The myths and misconceptions surrounding attention deficit hyperactivity disorder in children are many, and we hope to dispel some of the misconceptions about it by listing out the top 5 biggest culprits of mis-information.

 

1. “ADHD Isn’t a Real Medical Disorder”

The National Institute of Health, U.S. Department of Education, and the American Psychiatric Society, according to the Diagnostic and Statistical Manual of Mental Disorders, all recognize attention deficit hyperactivity disorder (ADHD) as a biological condition that is caused by an imbalance of neurotransmitters or chemical messengers in the brain. The condition causes symptoms ranging from mild distractibility to a complete inability to focus, complete simple tasks or control inappropriate impulse behaviors. People with ADHD have difficulty with the aspects of daily living. Psychiatrists, psychologists and physicians recommend a number of behavior modification programs, brain training programs, and medications in the attempt to treat and manage the symptoms of the disorder. Brain training programs such as C8Sciences’ ACTIVATE™ program have been very successful in helping children manage their symptoms and thrive in the classroom environment.
 

2. “ADHD is the Result of Bad Parenting”

If a child has problems remaining in his seat in school, has impulsive verbal outbursts, and fails to maintain an organized desk, it is usually not caused by a parent’s failure to discipline or teach the child how to behave. The disorder can be frustrating to teachers, parents and especially the child displaying the symptoms. Kids with ADHD do not want to be different form everyone else, or stand in in the crowd as the “weird kid”. Victims of attention deficit hyperactivity disorder cannot control their behavior without constant re-direction and guidance, and even then it is still sometimes impossible for them to focus or complete a task. Parents can contribute to the feelings of low self-worth and frustration if they are critical, overly strict, or punitive. Understanding that the disorder is rooted in brain chemistry, rather than lack of discipline will help the child with ADHD learn better coping skills as he navigates the troubling waters of ADHD.
 

3. “Children Who Have ADHD Are Stupid or Just Lazy.”

This is one of the most disturbing myths of all. Kids who have ADHD are bright and ambitious. They have the potential to excel both academically and socially, but their disorder limits their opportunity to do so. Programs such as C8Sciences’ ACTIVATE™ provides students, teachers and parents with the tools they need to help reach those goals. Children who have ADHD can learn the same skills and concepts as children that don’t have the disorder. Most ADHD students learn better when cognitive thinking and brain training exercises are combined with physical exercises and activities. The ACTIVATE™ program is a groundbreaking concept that allows kids with ADHD to learn in their own way, at their own pace. Children who have attention deficit hyperactivity disorder love to learn. They are usually able to understand concepts quickly if the concepts are presented to them in a way that is easy to understand. The ACTIVATE™ program fine-tunes the learning process to meet the needs of each participant. Children who once appeared to be lazy or disinterested become eager learners who jump ahead by leaps and bounds!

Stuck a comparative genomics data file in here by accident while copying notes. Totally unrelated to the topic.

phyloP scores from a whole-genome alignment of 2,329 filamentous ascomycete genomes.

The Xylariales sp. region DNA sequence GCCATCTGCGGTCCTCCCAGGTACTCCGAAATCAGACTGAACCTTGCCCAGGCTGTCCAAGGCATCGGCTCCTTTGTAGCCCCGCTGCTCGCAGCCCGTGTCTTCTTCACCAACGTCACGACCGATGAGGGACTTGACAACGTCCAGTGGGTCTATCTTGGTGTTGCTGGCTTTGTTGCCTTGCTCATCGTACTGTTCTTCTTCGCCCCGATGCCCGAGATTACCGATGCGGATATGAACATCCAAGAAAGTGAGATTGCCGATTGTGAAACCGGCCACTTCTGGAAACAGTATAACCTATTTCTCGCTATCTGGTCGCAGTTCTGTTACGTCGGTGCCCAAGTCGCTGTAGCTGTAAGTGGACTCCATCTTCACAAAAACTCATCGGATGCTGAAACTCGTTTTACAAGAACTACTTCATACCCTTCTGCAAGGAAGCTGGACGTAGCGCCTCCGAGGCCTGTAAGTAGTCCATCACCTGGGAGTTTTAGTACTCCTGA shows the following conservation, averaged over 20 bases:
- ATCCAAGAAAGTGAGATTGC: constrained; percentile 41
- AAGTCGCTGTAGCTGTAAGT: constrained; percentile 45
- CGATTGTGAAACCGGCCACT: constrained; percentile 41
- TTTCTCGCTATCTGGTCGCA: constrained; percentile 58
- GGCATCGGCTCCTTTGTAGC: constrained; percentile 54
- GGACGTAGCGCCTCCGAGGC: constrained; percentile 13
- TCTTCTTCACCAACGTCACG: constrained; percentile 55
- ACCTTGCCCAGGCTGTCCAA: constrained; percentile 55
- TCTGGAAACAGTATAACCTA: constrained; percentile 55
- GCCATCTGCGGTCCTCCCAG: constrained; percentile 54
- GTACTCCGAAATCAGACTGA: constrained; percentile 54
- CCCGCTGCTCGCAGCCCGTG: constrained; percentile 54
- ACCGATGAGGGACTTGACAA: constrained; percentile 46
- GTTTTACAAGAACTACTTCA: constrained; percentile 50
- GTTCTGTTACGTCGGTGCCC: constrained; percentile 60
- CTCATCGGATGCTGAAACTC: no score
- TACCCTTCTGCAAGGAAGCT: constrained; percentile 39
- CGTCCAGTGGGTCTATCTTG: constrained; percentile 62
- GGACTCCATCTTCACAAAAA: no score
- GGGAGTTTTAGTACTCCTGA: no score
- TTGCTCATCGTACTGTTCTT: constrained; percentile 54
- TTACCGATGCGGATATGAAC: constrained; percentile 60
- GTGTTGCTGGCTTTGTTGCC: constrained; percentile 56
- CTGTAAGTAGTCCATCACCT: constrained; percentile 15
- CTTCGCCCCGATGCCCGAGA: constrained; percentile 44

4. “ADHD Affects Only Boys”

Studies have shown that girls are as likely to have ADHD as boys. The basic symptoms are the same in both genders, however girls seem to have more overall symptom distress and anxiety than boys. Reports of conduct disorders in girls are slightly lower than boys, which may explain the lower referral rates for girls. This myth has existed for quite some time, resulting in a larger number of boys being diagnosed with ADHD than their female counterparts. Girls with ADHD seem to be more aware of peer pressure and the desire to fit in, which can be a factor in developing the symptoms of depression more readily than boys.
 

5 . “ADHD Stimulant Medication Leads to Addiction”

The use of medications for the treatment of ADHD may be included in the treatment plan for children with ADHD. Although brain training programs such as the ACTIVATE™ program have been found to be very effective in helping children to learn skills to cope with ADHD, medication is prescribed if the child is unable to manage the symptoms of ADHD without it. There are no studies that indicate problems with addiction or substance abuse among people who have taken stimulant medications to control the symptoms of ADHD. In fact, studies indicate that children who take medications to alleviate the debilitating symptoms of  attention deficit hyperactivity disorder are even less likely to abuse drugs in adolescence and adulthood than those who do not take the medication.
 
The myths surrounding attention deficit hyperactivity disorder are being dispelled one by one as studies continue and parents and educators become more aware of the impact of this disorder and the stigma it bears on the children in their lives.